However, in all aspects of education, one must also prepare for misunderstanding or the flat-out fact that half the team might not read an email or watch a clip no matter when you send it out. So, plan accordingly. Have at very least a whiteboard to help players visualize and show while talking. Better yet, have players on the field and a whiteboard to mirror their movements, demonstrating as you talk.
Then do it all again, this time with the players you are teaching drawing out the visuals or acting it out on the field. Doing this right before an engaging activity can identify commonly misunderstood elements, answer a lot of questions, and save reteaching time.
Get People Moving
‘Practices are for running’ is a mantra that is good to live by. And yet, teaching needs to happen and practice is probably the best place to do it, since most teams don’t have the time or luxury to have chalk-talk or video sessions.1 Realistically, most teaching will have to happen on the field. Therefore, keep it moving. Using the principles stated above, keep verbal instruction under a minute (time yourself and practice explaining beforehand to get it down and save your squad precious minutes… work on ways to keep it shorter) and also use visuals and player demonstrations to go quickly.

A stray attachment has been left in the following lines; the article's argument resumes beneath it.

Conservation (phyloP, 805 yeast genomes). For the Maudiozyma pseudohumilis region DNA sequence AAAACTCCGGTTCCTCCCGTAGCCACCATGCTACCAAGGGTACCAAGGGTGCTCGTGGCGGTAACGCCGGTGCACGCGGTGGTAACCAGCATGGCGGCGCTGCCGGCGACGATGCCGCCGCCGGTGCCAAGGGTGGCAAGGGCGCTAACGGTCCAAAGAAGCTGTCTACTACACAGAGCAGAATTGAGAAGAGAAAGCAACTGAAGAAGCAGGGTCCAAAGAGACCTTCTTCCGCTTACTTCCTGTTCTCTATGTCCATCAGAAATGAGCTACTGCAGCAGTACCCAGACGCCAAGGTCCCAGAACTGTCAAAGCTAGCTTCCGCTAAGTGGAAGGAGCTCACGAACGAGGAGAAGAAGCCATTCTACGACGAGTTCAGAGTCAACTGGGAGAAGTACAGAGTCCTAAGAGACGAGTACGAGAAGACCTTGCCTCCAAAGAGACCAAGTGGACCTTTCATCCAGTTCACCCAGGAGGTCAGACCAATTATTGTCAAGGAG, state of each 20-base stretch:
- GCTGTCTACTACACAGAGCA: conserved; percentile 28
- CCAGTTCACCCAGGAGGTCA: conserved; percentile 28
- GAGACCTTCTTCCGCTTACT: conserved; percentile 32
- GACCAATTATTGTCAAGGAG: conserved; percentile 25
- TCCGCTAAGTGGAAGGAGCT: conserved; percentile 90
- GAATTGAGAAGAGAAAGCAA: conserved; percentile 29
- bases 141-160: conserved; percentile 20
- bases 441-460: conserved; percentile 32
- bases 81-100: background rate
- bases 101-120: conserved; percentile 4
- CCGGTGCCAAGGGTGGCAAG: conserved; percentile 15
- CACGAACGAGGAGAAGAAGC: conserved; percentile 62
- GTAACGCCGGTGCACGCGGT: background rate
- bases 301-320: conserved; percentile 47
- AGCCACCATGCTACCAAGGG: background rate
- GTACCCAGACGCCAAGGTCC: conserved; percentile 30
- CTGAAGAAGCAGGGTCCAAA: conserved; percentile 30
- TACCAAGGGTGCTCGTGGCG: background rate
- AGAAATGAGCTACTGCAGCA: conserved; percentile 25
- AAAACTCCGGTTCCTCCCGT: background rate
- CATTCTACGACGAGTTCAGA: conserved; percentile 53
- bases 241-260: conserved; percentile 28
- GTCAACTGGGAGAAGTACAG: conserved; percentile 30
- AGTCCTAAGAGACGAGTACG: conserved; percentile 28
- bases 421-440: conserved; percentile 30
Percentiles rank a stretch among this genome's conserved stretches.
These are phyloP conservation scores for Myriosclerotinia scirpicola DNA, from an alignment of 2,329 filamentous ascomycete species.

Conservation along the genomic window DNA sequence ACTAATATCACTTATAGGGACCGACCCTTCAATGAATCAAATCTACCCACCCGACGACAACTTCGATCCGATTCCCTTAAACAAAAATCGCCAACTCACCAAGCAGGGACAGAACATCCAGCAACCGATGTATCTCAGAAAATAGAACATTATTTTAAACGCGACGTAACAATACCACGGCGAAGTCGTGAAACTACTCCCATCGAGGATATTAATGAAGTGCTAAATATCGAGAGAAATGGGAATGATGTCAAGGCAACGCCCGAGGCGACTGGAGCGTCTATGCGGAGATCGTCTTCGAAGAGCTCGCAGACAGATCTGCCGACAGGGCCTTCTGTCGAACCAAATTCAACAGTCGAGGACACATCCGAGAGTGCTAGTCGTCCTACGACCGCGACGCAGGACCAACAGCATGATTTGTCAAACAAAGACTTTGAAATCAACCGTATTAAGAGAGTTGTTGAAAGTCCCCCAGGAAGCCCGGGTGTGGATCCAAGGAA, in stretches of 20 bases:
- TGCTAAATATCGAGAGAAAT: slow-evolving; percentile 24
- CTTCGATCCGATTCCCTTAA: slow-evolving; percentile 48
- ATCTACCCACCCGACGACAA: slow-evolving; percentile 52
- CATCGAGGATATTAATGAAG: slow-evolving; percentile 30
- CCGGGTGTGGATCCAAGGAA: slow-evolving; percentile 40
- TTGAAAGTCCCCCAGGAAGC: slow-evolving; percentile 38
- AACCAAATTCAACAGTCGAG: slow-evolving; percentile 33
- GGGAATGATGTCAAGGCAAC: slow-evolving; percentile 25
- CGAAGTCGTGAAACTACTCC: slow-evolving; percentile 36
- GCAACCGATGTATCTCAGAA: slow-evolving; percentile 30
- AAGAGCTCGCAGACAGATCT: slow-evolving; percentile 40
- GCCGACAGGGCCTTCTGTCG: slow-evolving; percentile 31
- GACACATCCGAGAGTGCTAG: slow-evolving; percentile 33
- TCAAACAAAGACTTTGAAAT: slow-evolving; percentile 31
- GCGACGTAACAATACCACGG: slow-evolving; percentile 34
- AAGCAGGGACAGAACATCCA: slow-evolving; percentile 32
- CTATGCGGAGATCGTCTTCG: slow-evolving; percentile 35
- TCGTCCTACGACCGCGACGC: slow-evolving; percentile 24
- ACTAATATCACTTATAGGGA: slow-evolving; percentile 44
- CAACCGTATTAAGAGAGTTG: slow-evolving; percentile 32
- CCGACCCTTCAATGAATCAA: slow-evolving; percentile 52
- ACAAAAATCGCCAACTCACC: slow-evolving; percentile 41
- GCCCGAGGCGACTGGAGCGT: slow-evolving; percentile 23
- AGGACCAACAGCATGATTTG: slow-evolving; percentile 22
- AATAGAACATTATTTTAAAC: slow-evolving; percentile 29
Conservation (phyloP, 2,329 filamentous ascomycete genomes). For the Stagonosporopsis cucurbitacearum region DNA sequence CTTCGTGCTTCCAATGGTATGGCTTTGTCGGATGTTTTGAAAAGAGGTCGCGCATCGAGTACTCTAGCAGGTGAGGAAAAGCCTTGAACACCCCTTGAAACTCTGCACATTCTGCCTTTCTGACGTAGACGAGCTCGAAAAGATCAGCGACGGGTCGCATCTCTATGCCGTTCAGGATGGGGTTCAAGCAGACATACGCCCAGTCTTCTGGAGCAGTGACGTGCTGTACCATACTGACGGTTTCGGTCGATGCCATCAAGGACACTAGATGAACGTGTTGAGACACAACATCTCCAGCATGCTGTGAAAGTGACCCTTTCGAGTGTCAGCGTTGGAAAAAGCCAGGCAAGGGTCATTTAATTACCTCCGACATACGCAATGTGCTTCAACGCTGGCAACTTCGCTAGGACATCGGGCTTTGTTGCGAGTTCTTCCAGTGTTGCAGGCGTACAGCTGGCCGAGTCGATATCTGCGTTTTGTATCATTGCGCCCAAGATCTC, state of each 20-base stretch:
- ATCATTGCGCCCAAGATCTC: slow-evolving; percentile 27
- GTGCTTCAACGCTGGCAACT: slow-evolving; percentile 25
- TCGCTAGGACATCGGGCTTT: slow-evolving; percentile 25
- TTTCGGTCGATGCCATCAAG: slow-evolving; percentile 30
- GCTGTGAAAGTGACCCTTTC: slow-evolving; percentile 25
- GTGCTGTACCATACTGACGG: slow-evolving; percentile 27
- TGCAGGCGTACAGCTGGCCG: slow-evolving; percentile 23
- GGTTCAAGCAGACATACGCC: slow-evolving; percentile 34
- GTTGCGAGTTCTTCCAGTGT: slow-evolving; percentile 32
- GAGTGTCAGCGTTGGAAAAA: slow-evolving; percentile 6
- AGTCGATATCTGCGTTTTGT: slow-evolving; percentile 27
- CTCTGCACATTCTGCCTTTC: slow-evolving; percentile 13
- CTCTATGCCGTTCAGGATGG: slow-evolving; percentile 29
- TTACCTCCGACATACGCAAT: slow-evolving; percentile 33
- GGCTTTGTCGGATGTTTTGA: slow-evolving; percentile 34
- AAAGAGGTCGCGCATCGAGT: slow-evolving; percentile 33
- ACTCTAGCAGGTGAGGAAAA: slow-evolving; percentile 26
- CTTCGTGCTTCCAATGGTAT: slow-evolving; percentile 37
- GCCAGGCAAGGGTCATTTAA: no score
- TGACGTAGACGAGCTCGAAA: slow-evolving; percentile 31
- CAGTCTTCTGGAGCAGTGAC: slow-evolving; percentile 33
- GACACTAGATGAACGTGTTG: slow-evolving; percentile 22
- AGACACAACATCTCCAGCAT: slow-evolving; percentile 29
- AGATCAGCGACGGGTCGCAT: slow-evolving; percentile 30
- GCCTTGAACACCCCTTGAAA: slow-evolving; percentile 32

Then, immediately, follow it up with an activity that combines the new skill with some physical fitness.
Yes, at first you’ll need to start slowly, but remember, we never play at half-speed in game situations, so don’t bother practicing at 50% for very long. The more you do in real context and game-simulations, the better it will be, even if it exposes failures or misunderstandings. Keep the walkthroughs very short and quickly ramp it up to full speed reps. You can always do brief pauses to talk (again watch the under a minute rule), letting your athletes catch their breath, and then run again.
Exercise combined with learning will be a two-for-one for mind and body that will yield great gains.
Make It Fun And Competitive